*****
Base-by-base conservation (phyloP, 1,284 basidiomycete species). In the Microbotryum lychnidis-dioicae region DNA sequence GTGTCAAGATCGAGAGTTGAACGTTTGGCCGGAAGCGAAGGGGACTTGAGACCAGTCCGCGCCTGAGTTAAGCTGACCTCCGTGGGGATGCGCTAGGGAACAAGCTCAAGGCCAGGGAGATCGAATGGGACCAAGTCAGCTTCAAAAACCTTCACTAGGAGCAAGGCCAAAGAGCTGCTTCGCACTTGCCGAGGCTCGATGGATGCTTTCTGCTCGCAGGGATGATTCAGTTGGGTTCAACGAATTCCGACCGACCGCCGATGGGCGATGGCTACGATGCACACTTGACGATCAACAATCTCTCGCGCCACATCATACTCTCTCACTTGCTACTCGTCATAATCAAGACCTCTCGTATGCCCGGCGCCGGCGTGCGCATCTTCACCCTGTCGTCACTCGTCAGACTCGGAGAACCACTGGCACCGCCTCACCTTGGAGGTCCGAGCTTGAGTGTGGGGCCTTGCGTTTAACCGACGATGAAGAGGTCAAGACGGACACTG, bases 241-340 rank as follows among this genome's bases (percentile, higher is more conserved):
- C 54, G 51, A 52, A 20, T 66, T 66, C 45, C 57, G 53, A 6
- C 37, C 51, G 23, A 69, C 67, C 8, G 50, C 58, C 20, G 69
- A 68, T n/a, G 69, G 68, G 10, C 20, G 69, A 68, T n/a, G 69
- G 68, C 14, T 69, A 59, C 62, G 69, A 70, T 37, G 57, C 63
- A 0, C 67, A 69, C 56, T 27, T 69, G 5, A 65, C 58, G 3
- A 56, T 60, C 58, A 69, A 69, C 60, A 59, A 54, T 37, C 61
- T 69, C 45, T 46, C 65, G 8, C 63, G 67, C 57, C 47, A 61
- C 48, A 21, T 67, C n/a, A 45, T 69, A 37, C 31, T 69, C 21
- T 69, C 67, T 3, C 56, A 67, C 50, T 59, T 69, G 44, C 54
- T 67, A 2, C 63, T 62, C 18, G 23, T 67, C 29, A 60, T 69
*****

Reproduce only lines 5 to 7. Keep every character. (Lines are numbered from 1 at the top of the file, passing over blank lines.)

- G 68, C 14, T 69, A 59, C 62, G 69, A 70, T 37, G 57, C 63
- A 0, C 67, A 69, C 56, T 27, T 69, G 5, A 65, C 58, G 3
- A 56, T 60, C 58, A 69, A 69, C 60, A 59, A 54, T 37, C 61